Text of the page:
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Syria complains to U.N. about U.S. strike

  • Story Highlights
  • Syria says attack near its Iraqi border was "act of aggression"
  • U.S. military official: Strike targeted man suspected of funneling weapons into Iraq
  • Syria says eight civilians were killed in Sunday's strike
  • Strike raises tensions between Syria and Iraq, where Syria says attack was launched
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(CNN) -- Syria said Tuesday that it has formally complained to the United Nations about a U.S. strike that a U.S. military official said targeted a smuggler responsible for funneling weapons into Iraq.

Guards stand outside the American school in Damascus on Tuesday. Syria says it will close the school.

Guards stand outside the American school in Damascus on Tuesday. Syria says it will close the school.

Syria, which said Sunday's strike in that country killed eight civilians and was an "act of aggression," sent a protest letter to U.N. Secretary-General Ban Ki-moon and the current head of the U.N. Security Council, according to Syria's official news agency, SANA.

Farhan Haq, a spokesman for Ban's office, confirmed that the secretary-general had received the complaint.

"It will be studied, and it will be circulated to members of the Security Council," Haq said.

A U.S. official -- who did not want to be identified but has access to U.S. intelligence -- said U.S. gunships that fired near the Syria-Iraq border targeted Abu Ghadiya, an Iraqi suspected of working with al Qaeda to smuggle money, weapons and foreign fighters into Iraq.

Abu Ghadiya, "the top facilitator of al Qaeda foreign fighters into Iraq," was killed in the strike, according to a top U.S. military official in Iraq who did not want to be named for security reasons.

But in its letter to the United Nations, Syria maintained that four U.S. helicopters "violated Syrian airspace" and struck a civilian building before returning to Iraq, according to SANA. Syria has said the attack was about 8 kilometers (5 miles) into the country. Video Watch how the strike has increased tensions between Syria and the U.S. »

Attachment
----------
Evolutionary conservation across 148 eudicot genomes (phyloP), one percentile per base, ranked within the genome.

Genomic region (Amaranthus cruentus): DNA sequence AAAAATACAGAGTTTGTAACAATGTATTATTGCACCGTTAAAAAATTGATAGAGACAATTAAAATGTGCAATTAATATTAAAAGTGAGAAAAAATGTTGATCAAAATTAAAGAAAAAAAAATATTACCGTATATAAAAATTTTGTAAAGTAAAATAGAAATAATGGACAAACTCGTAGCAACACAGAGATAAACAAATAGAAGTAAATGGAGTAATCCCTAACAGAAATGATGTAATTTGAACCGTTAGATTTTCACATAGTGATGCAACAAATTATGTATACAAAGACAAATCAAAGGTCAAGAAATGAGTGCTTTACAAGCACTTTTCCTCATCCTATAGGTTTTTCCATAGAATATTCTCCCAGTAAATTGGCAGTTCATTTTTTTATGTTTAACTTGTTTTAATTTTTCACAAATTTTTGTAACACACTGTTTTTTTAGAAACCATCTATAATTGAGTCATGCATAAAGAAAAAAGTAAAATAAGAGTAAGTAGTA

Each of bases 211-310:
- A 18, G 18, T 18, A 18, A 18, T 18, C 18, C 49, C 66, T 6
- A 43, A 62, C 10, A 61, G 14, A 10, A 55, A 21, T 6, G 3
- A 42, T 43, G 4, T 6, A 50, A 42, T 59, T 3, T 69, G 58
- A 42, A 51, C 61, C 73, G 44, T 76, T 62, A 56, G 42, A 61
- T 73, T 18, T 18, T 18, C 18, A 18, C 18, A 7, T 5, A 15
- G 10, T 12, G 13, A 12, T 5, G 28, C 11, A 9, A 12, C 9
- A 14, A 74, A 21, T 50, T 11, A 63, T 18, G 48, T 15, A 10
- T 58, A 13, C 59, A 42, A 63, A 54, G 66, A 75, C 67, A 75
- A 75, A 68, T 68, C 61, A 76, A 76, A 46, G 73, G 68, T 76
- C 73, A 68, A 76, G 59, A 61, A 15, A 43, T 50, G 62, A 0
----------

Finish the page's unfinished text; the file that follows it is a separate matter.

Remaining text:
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Syria asked the international body "to assume responsibilities to prevent [the] reoccurrence of such [a] dangerous violation" and hold the "aggressor" responsible for the deaths of "innocent" Syrian civilians "to keep security and stability in the Middle East," SANA reported.

Syria identified the eight killed as Daoud Mohammad al-Abdullah and his four sons; Ahmad Khalefa; and Ali Abbas and his wife, according to SANA.

Another unnamed U.S. official in Washington disputed that any women or children were killed.

The official said the operation, carried out by U.S. Special Operations ground forces, was designed to minimize the risk of unintended civilian casualties. He said that other members of Abu Ghadiya's network were killed in the raid and that no one was captured alive.

Syrian Foreign Minister Walid al-Mouallem warned Monday that any further acts of aggression will not be tolerated.

"If they do it again, we will defend our territories," he said.

In addition to its complaint to the United Nations, Syria announced Tuesday that it will close the U.S. cultural center and the American school in Damascus in response to the strike, according to SANA.

The incident has raised tensions between Iraq and Syria.

On Monday, Ali al-Dabbagh, the spokesman for the government in Baghdad, said, "we want good relations, but we must remember that 13 Iraqi policemen ... were killed in an Iraqi bordering village near that region by a terrorist group that was operating from the Syrian territories."

Through state-run media, the Syrian government denounced that statement, saying the cabinet was astonished by it "and his unacceptable and irresponsible justification for this heinous aggression, which was launched from the Iraqi territories against a neighboring Arab country."

Damascus also announced that it was postponing a meeting with Iraqi officials in Baghdad next month.

On Tuesday, al-Dabbagh issued a statement saying the government in Baghdad condemned the attack and called on U.S. forces "not to repeat such acts."

"The Iraqi government rejects the U.S. planes striking sites inside Syrian territories as part of the policy of the Iraqi government and the permanent constitution, which does not allow the Iraqi territories to be a launching pad or a passage for attack on the neighboring countries," al-Dabbagh said.

He said the Iraqi government is investigating the incident.

Iraq's parliament also issued a statement Tuesday expressing "great regret" over the strike, which it said threatens to "mar" Iraq's relationship with Syria.


The strike comes as Washington and Baghdad are negotiating a status-of-forces agreement that would set the terms for U.S. troops in Iraq after the U.N. mandate on their presence expires at the end of this year.

Iraq announced Tuesday that it has made changes to a draft agreement and will submit them to the United States.

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